Solved – the best method to analyze these extremely skewed data with many zeros

I'm working on my bachelor's thesis and have an analysis where the dependent variable (number of months of parental leave of fathers) has a very skewed distribution, as follows: 1089 times the value 0, 18 times the value 1, 89 times the value 2, 29 times the value 3, 11 times the value 4, and so on, with all further values occurring less than 10 times.

Now, the same variable from the same data set has already been analyzed in several papers that got published in scientific journals, and they all used several variants of linear regression on the untransformed data.

My question: Is this approach really valid? From all I have learned in my introductory statistics classes, you need a normally distributed dependent variable for linear regression. And these data are clearly non-normal and cannot be transformed to be normal either. What other methods could be used instead? Might negative binomial regression be an option? Or is linear regression OK to use after all?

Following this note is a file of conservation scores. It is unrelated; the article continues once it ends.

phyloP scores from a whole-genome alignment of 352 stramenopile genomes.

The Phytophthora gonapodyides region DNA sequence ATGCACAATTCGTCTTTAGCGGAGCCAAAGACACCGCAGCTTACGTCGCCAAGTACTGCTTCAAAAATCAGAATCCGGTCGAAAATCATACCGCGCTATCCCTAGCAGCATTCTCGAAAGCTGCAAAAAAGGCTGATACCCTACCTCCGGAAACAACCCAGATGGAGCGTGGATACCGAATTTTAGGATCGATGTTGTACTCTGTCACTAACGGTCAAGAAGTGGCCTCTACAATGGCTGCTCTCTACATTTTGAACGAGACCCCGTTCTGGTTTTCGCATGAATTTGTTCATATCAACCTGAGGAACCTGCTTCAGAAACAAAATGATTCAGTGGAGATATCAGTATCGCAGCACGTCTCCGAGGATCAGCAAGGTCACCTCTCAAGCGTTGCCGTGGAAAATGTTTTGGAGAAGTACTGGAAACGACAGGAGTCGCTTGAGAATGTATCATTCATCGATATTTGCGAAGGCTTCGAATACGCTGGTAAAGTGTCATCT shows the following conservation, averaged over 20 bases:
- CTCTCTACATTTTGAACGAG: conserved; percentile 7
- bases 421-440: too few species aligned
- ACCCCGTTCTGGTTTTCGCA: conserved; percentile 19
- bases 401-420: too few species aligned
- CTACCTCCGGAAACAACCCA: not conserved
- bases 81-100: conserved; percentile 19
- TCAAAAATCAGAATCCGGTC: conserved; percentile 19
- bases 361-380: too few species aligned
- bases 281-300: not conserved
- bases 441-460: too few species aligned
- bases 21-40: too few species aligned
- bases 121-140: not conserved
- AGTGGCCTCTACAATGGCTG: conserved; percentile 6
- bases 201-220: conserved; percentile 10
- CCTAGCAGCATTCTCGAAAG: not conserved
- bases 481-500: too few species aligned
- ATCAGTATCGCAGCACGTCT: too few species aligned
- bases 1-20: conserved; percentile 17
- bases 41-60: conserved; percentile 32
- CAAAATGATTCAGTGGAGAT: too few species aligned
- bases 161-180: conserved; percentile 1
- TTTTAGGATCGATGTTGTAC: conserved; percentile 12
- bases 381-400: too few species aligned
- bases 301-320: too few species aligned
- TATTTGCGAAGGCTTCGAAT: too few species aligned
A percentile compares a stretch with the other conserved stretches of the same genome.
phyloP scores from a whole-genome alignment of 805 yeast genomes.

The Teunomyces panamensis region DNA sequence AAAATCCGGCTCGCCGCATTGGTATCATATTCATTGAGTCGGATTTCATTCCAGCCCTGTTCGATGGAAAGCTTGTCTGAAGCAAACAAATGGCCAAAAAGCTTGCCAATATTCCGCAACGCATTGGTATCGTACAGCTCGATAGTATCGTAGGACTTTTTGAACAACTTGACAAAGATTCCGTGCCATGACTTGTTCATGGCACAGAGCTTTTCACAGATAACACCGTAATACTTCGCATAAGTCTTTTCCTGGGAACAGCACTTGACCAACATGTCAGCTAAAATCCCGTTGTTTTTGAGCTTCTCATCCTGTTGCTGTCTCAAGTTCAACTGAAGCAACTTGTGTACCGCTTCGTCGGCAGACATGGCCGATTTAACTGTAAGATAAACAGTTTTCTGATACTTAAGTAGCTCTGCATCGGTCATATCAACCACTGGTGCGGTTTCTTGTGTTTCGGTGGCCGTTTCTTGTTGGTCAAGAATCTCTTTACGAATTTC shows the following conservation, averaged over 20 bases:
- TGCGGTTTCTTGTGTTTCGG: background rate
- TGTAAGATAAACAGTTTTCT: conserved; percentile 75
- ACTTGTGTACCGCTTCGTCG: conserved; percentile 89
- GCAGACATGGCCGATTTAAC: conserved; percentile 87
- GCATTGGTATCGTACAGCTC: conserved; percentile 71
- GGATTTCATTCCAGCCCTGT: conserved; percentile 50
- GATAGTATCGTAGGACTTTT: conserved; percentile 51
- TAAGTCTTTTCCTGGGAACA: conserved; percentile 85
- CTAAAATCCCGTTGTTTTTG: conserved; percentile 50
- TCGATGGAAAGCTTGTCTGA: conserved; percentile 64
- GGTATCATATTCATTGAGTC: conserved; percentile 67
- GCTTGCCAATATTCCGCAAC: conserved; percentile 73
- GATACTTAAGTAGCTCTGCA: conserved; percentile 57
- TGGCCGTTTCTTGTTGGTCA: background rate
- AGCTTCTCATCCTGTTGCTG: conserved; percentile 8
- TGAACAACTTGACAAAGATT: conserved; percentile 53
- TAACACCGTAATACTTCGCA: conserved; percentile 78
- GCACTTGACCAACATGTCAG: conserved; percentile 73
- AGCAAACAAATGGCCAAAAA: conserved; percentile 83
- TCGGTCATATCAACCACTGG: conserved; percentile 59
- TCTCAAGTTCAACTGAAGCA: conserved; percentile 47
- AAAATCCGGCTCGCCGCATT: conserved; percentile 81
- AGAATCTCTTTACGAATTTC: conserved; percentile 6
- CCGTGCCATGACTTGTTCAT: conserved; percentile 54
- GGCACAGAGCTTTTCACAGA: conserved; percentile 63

(Zero-inflated) Negative binomial regression would seem like a logical regression model to use. With the type of data you describe, linear regression will tend to be problematic in some respects (e.g. the error model is just wrong, as a result you may get negative months predicted for some records, the confidence intervals do not respect that negative months are not possible, hypothesis tests may not have the specified level etc.), while if the median count is pretty high (let's say 20 or 40) and just a few zeros occur, linear regression will often work pretty well.

The zero-inflated part would distinguish those taking any "meaningful" (i.e. not (rounded to?) zero) leave versus those taking at least something (rounded?) to 1 month. I am speculating here regarding to the rounding, since I would have assumed many would take at least a few days and that the real unit of time taken off would be working days or half-working-days – or is this in any case specific parental leave that usually comes in a unit of months (or weeks) as opposed to taking available vacation time/personal days?

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